Parametrizing Custom Rest API Calls in Python

Parametrizing Custom Rest API calls in Rivery Python

In this article we will discuss how to properly create and parametrize requests made using python libraries in the Rivery Python module in a Logic River.

Note that Rivery Python is only available to Professional and Enterprise tier accounts.


Rivery Python modules support the saving importation and editing or various kinds of variables, these variables are:

Environment Variables - These are variables that are assigned to the rivery environment within the account, while they can be imported into python modules, they are “read-only” and cannot be modified from within the module.

Logic River Variables - These are variables that can be defined within a logic river and can be imported and edited in and out of python scripts.

Encrypted Variables - These are special types of logic river variables that can be securely encrypted. Note that once these variables are encrypted, they cannot be edited.

Multi-Valued Variables - These are a type of logic river variable that can hold multiple values (up to 13mb).

Connection Variables -

These are variables that can be created with a Custom REST API Connection and encrypted (if needed):

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Connection variables can only be used in Action Rivers.

Action Variables - These are variables that are used in API calls made with Action Rivers (single or multi).

Best Practices for parameterizing REST api calls in python.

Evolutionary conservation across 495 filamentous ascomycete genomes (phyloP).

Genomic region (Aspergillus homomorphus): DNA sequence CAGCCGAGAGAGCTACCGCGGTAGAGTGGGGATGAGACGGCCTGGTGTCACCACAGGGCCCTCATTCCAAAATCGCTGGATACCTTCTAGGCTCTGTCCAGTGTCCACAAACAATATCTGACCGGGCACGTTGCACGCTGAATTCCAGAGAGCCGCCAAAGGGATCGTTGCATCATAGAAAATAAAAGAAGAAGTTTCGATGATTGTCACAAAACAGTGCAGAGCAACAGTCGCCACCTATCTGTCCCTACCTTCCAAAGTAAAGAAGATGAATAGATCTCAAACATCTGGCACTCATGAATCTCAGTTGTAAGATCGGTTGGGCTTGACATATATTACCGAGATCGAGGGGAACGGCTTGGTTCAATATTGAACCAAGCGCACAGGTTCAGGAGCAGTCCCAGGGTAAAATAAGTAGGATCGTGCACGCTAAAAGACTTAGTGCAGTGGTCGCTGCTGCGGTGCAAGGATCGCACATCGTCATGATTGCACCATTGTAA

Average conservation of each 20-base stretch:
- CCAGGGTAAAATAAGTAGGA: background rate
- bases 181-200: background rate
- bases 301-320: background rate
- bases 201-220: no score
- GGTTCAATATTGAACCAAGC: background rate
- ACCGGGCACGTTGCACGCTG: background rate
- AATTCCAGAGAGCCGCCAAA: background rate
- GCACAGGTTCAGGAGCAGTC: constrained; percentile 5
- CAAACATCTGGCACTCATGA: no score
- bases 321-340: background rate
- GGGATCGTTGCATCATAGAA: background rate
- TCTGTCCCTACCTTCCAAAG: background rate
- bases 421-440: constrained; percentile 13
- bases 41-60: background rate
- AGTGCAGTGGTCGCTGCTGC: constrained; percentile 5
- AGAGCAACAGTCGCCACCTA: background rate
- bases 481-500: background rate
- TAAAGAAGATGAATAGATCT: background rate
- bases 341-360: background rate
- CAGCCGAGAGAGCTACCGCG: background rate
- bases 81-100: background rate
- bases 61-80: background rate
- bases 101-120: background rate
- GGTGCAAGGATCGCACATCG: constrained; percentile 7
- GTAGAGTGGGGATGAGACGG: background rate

To build api calls in python, we recommend using the python requests library, which comes preinstalled in every Rivery python module’s virtual environment.

The requests library is also integrated with popular api testing tools like postman which allow you to build api calls and translate them into code samples in python using certain libraries.

The standard syntax for importing variables into a python module is as follows:

To import environment variables:

from rivery_environment_variables import my_environment_variable1,my_environment_variable2,…

To import logic river variables (either encrypted, multi-value, or standard):

from rivery_variables import my_variable1, my_variable2, my_variable3,…

Here are some tips you can use to construct your api calls securely and maintainably when using Rivery python.

  1. Encrypt any variables tied to authentication parameters. - Most api’s use some form of authentication such as a client_id, client_secret, auth_token, or bearer token and encrypting this information in the logic river variable settings is required for a secure flow.

import requests

import json

from rivery_variables import access_token

url = “


headers = {

‘Content-Type’: ‘application/json’,

‘Authorization’: ‘Bearer {access_token}’


response = requests.request(“GET”, url, headers=headers, data=payload)


  1. Ensure the formatting of a variable is what is expected by the api call, if it needs to be string, float or integer, make sure to explicitly typecast it in the python script after importation for use in the flow

EX: my_variable1 = int(str(my_variable1))

  1. If the API calls will dynamic, that is, if nested inside of a logic river loop where some parameters will take a different value based on iteration of the loop, parametrize those variables, like so:

  1. Include print() statements in code when you want to verify formatting of the variables and wherever else you may want to verify inputs/outputs of API calls.

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  1. Save the outputs of the api call to a pandas dataframe object (called my_rest_output, in this example), after which you can save to a rivery dataframe object using the command:

With these helpful tips in mind, building and maintaining custom api calls using the Rivery python module should be a piece-of-cake!